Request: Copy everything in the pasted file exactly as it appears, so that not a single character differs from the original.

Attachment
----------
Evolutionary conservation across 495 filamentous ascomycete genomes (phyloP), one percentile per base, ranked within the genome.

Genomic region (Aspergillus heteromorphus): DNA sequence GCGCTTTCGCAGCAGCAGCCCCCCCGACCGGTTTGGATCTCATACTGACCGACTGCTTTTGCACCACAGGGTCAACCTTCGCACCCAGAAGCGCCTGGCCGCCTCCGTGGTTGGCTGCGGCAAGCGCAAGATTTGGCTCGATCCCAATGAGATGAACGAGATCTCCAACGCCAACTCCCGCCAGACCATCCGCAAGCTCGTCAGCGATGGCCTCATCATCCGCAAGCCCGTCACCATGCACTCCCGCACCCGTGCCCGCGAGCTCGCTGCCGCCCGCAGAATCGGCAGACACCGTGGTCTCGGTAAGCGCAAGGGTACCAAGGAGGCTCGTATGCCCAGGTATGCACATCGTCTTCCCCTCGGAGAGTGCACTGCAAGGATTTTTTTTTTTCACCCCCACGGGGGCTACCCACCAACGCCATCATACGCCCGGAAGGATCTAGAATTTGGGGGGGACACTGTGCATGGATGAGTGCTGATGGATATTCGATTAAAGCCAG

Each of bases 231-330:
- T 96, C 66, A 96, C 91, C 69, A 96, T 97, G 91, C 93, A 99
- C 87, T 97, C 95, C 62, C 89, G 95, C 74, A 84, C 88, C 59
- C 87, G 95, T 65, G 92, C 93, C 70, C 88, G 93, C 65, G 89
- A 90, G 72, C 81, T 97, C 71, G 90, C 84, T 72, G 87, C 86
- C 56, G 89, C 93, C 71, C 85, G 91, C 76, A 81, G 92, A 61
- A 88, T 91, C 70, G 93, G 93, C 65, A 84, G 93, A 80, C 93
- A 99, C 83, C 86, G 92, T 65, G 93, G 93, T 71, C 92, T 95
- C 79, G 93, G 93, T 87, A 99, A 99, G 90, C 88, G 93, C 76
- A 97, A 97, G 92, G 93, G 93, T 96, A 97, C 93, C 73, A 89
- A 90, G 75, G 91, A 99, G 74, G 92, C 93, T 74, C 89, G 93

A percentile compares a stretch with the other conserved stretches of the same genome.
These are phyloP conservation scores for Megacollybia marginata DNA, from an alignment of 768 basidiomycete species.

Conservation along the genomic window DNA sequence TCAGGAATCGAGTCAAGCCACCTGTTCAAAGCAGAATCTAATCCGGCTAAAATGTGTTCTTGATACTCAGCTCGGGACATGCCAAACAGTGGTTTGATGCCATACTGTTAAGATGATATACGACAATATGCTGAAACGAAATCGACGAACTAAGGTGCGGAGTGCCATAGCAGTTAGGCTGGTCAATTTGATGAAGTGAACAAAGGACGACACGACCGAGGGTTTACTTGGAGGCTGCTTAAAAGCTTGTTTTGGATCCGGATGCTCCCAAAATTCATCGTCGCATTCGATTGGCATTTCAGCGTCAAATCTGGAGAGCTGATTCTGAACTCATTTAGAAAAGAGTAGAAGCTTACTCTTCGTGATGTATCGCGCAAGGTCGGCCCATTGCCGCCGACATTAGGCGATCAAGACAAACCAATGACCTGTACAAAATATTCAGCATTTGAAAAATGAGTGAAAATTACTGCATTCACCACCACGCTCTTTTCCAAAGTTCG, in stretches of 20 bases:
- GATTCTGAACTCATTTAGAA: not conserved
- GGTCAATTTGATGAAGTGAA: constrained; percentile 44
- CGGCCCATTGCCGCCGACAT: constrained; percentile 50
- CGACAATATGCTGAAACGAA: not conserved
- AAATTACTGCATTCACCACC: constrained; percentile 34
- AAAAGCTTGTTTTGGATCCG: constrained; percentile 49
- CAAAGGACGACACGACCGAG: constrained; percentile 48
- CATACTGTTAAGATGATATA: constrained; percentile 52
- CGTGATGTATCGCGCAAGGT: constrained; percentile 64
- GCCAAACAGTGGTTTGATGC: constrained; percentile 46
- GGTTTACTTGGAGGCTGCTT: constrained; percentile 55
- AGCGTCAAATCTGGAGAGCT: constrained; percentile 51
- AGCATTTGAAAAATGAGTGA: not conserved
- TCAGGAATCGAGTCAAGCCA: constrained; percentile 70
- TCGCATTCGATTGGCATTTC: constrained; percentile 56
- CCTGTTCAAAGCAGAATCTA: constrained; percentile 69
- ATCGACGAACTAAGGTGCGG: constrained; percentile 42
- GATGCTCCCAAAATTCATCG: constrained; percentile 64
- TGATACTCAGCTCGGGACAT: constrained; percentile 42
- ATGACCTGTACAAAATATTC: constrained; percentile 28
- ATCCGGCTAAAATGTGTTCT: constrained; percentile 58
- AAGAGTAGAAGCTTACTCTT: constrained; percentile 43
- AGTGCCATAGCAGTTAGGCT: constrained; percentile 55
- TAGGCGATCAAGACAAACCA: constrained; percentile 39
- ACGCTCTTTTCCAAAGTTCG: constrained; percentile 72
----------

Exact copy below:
Evolutionary conservation across 495 filamentous ascomycete genomes (phyloP), one percentile per base, ranked within the genome.

Genomic region (Aspergillus heteromorphus): DNA sequence GCGCTTTCGCAGCAGCAGCCCCCCCGACCGGTTTGGATCTCATACTGACCGACTGCTTTTGCACCACAGGGTCAACCTTCGCACCCAGAAGCGCCTGGCCGCCTCCGTGGTTGGCTGCGGCAAGCGCAAGATTTGGCTCGATCCCAATGAGATGAACGAGATCTCCAACGCCAACTCCCGCCAGACCATCCGCAAGCTCGTCAGCGATGGCCTCATCATCCGCAAGCCCGTCACCATGCACTCCCGCACCCGTGCCCGCGAGCTCGCTGCCGCCCGCAGAATCGGCAGACACCGTGGTCTCGGTAAGCGCAAGGGTACCAAGGAGGCTCGTATGCCCAGGTATGCACATCGTCTTCCCCTCGGAGAGTGCACTGCAAGGATTTTTTTTTTTCACCCCCACGGGGGCTACCCACCAACGCCATCATACGCCCGGAAGGATCTAGAATTTGGGGGGGACACTGTGCATGGATGAGTGCTGATGGATATTCGATTAAAGCCAG

Each of bases 231-330:
- T 96, C 66, A 96, C 91, C 69, A 96, T 97, G 91, C 93, A 99
- C 87, T 97, C 95, C 62, C 89, G 95, C 74, A 84, C 88, C 59
- C 87, G 95, T 65, G 92, C 93, C 70, C 88, G 93, C 65, G 89
- A 90, G 72, C 81, T 97, C 71, G 90, C 84, T 72, G 87, C 86
- C 56, G 89, C 93, C 71, C 85, G 91, C 76, A 81, G 92, A 61
- A 88, T 91, C 70, G 93, G 93, C 65, A 84, G 93, A 80, C 93
- A 99, C 83, C 86, G 92, T 65, G 93, G 93, T 71, C 92, T 95
- C 79, G 93, G 93, T 87, A 99, A 99, G 90, C 88, G 93, C 76
- A 97, A 97, G 92, G 93, G 93, T 96, A 97, C 93, C 73, A 89
- A 90, G 75, G 91, A 99, G 74, G 92, C 93, T 74, C 89, G 93

A percentile compares a stretch with the other conserved stretches of the same genome.
These are phyloP conservation scores for Megacollybia marginata DNA, from an alignment of 768 basidiomycete species.

Conservation along the genomic window DNA sequence TCAGGAATCGAGTCAAGCCACCTGTTCAAAGCAGAATCTAATCCGGCTAAAATGTGTTCTTGATACTCAGCTCGGGACATGCCAAACAGTGGTTTGATGCCATACTGTTAAGATGATATACGACAATATGCTGAAACGAAATCGACGAACTAAGGTGCGGAGTGCCATAGCAGTTAGGCTGGTCAATTTGATGAAGTGAACAAAGGACGACACGACCGAGGGTTTACTTGGAGGCTGCTTAAAAGCTTGTTTTGGATCCGGATGCTCCCAAAATTCATCGTCGCATTCGATTGGCATTTCAGCGTCAAATCTGGAGAGCTGATTCTGAACTCATTTAGAAAAGAGTAGAAGCTTACTCTTCGTGATGTATCGCGCAAGGTCGGCCCATTGCCGCCGACATTAGGCGATCAAGACAAACCAATGACCTGTACAAAATATTCAGCATTTGAAAAATGAGTGAAAATTACTGCATTCACCACCACGCTCTTTTCCAAAGTTCG, in stretches of 20 bases:
- GATTCTGAACTCATTTAGAA: not conserved
- GGTCAATTTGATGAAGTGAA: constrained; percentile 44
- CGGCCCATTGCCGCCGACAT: constrained; percentile 50
- CGACAATATGCTGAAACGAA: not conserved
- AAATTACTGCATTCACCACC: constrained; percentile 34
- AAAAGCTTGTTTTGGATCCG: constrained; percentile 49
- CAAAGGACGACACGACCGAG: constrained; percentile 48
- CATACTGTTAAGATGATATA: constrained; percentile 52
- CGTGATGTATCGCGCAAGGT: constrained; percentile 64
- GCCAAACAGTGGTTTGATGC: constrained; percentile 46
- GGTTTACTTGGAGGCTGCTT: constrained; percentile 55
- AGCGTCAAATCTGGAGAGCT: constrained; percentile 51
- AGCATTTGAAAAATGAGTGA: not conserved
- TCAGGAATCGAGTCAAGCCA: constrained; percentile 70
- TCGCATTCGATTGGCATTTC: constrained; percentile 56
- CCTGTTCAAAGCAGAATCTA: constrained; percentile 69
- ATCGACGAACTAAGGTGCGG: constrained; percentile 42
- GATGCTCCCAAAATTCATCG: constrained; percentile 64
- TGATACTCAGCTCGGGACAT: constrained; percentile 42
- ATGACCTGTACAAAATATTC: constrained; percentile 28
- ATCCGGCTAAAATGTGTTCT: constrained; percentile 58
- AAGAGTAGAAGCTTACTCTT: constrained; percentile 43
- AGTGCCATAGCAGTTAGGCT: constrained; percentile 55
- TAGGCGATCAAGACAAACCA: constrained; percentile 39
- ACGCTCTTTTCCAAAGTTCG: constrained; percentile 72